You might think that since the ACA has been deemed constitutional by the Supreme Court, implemented, and met and exceeded its signup goals, that a made-up scare tactic like "death panels" would fade away. But it appears this "Lie of the Year" for 2009 is to be perpetuated by Ms. Landry, Mr. Demakowski and other conservatives. They are twisting themselves into knots trying to defend a myth and attempting to revive "death panels" amid weeks of good news of ACA successes. The only "death panels" I've found are those attempting to kill the ACA. 

Ms. Landry, if an insurance company refused to pay for surgery because the company's analysis showed a subscriber already too sick and believed surgery wouldn't save the life, or that an individual wouldn't be covered by insurance because of a pre-existing condition, would your friend Ph.D. Betsey McCaughey label them "death panels"? This kind of utilitarian rationing is exactly what Palin, McCaughey and other opponents of the ACA say they want to protect the country from — but it's rife with them already. Thousands of people are dropped from insurance rolls yearly for such reasons as typos on forms, pre-existing conditions or a family member's medical history — talk about your "death panels."

In honoring my request for "death panel" guidance, I researched Mr. Demakowski's suggestion of The Independent Payment Advisory Board. This is a section of the Patient Protection and Affordable Care Act whose explicit task is to achieve specified savings in Medicare without affecting coverage or quality. I found that with regard to IPAB's recommendations, the law says, "The proposal shall not include any recommendation to ration health care, raise revenues or Medicare beneficiary premiums. I found nothing to indicate a "death panel."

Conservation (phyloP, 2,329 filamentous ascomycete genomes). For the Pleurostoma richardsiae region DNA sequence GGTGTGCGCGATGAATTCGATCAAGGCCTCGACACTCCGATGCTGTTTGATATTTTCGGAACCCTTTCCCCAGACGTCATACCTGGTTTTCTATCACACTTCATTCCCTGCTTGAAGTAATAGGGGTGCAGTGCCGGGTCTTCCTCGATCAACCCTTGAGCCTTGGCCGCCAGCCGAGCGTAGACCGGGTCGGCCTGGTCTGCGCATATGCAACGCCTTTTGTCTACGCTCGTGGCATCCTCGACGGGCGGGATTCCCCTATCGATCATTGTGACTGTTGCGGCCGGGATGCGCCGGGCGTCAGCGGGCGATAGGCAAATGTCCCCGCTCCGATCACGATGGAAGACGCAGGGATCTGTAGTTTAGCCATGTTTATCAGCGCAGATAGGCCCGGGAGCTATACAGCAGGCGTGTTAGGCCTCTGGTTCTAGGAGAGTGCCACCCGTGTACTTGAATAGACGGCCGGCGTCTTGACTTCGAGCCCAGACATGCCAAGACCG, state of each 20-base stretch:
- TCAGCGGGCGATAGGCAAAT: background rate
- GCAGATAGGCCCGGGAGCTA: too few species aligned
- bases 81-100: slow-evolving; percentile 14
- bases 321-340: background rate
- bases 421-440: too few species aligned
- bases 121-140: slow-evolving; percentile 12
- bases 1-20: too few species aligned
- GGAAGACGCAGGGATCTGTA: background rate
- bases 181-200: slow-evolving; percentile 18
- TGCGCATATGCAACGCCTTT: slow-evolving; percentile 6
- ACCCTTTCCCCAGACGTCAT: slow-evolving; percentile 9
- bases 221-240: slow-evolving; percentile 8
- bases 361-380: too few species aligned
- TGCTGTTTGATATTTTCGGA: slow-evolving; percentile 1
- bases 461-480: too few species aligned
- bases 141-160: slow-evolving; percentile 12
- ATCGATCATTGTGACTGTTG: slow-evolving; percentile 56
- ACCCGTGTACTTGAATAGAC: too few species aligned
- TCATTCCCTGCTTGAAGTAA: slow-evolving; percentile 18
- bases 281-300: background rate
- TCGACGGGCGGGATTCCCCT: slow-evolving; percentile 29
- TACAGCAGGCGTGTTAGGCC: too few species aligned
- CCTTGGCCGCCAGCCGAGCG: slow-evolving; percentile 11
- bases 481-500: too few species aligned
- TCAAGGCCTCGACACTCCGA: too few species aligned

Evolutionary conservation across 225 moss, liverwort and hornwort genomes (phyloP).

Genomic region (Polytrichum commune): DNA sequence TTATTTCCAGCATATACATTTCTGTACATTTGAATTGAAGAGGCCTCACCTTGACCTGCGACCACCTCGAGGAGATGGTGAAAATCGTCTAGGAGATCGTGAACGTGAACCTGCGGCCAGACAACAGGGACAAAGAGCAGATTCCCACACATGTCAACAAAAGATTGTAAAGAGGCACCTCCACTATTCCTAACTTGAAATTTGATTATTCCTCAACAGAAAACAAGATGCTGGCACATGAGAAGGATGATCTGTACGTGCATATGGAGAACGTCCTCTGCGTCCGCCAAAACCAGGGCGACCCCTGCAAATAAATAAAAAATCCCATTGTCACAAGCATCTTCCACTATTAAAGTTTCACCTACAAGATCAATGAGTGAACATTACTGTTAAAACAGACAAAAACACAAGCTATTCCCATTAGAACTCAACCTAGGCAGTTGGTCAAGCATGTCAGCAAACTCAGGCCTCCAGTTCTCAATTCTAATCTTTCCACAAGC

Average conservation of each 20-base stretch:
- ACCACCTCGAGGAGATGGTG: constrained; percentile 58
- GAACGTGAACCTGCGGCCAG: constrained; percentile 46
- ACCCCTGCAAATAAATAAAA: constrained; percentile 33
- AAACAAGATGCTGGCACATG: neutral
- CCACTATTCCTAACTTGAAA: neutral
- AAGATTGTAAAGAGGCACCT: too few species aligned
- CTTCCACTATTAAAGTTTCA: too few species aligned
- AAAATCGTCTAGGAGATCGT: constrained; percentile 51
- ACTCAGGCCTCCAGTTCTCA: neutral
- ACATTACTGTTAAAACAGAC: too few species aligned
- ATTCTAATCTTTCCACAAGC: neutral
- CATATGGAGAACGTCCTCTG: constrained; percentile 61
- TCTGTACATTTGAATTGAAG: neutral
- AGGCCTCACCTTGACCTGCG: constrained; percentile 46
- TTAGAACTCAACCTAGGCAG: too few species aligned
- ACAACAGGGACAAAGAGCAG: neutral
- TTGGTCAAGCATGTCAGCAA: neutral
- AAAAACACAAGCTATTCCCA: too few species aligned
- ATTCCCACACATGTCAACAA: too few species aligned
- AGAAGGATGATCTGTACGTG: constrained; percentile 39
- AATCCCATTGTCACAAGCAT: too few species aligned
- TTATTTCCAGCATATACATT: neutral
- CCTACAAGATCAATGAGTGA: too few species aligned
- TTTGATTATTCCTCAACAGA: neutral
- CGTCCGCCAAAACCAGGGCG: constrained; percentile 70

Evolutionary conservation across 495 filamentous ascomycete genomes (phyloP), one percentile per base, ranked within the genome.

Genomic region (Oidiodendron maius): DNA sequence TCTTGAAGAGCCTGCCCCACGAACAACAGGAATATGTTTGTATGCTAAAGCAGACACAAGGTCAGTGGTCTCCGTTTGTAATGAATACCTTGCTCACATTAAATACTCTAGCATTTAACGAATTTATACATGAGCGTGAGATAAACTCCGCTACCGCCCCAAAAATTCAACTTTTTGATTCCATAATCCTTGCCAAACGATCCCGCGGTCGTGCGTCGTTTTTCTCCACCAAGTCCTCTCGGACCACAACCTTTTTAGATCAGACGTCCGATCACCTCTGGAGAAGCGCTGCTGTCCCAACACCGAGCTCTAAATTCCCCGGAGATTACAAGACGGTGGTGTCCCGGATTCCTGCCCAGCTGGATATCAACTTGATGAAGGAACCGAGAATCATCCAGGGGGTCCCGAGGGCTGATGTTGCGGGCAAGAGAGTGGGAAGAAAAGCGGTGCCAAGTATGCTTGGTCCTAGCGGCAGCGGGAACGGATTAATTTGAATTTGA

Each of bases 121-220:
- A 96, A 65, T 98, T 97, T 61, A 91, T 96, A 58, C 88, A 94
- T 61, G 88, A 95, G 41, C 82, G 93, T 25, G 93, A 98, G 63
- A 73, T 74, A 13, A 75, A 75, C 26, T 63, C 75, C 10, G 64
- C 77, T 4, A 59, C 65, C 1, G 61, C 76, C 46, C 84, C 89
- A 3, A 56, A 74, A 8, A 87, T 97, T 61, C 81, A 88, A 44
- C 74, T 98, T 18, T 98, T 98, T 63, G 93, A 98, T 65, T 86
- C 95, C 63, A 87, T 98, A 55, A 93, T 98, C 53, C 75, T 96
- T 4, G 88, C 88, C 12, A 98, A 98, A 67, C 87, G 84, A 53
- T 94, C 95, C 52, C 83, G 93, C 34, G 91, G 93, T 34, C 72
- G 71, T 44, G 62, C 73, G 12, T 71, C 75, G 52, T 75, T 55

Congressman Phil Roe (R-Tenn.), referenced by Ms. Landry, is a retired physician and chairman of a House Labor and Health Subcommittee. He is considered a "kindred soul" by the medical industry, partly because he has introduced legislation to remove the IPAB provision in the ACA that is meant to rein in the growth of Medicare payments. He charges that the IPAB would deny care even though the law explicitly bars "any recommendation to ration health care." It's also interesting to note that Ms. McCaughey has strong ties to the medical industry, having served as a member of the boards of directors of medical equipment companies Genta and Cantel Medical Corporation.

Health care by definition involves life and death decisions, but Ms. Landry and Mr. Demakowski have drawn conclusions that vastly exceed the implications of their evidence.

L.J. Siden


Last Updated on Tuesday, 30 December 2014 12:35

Hits: 224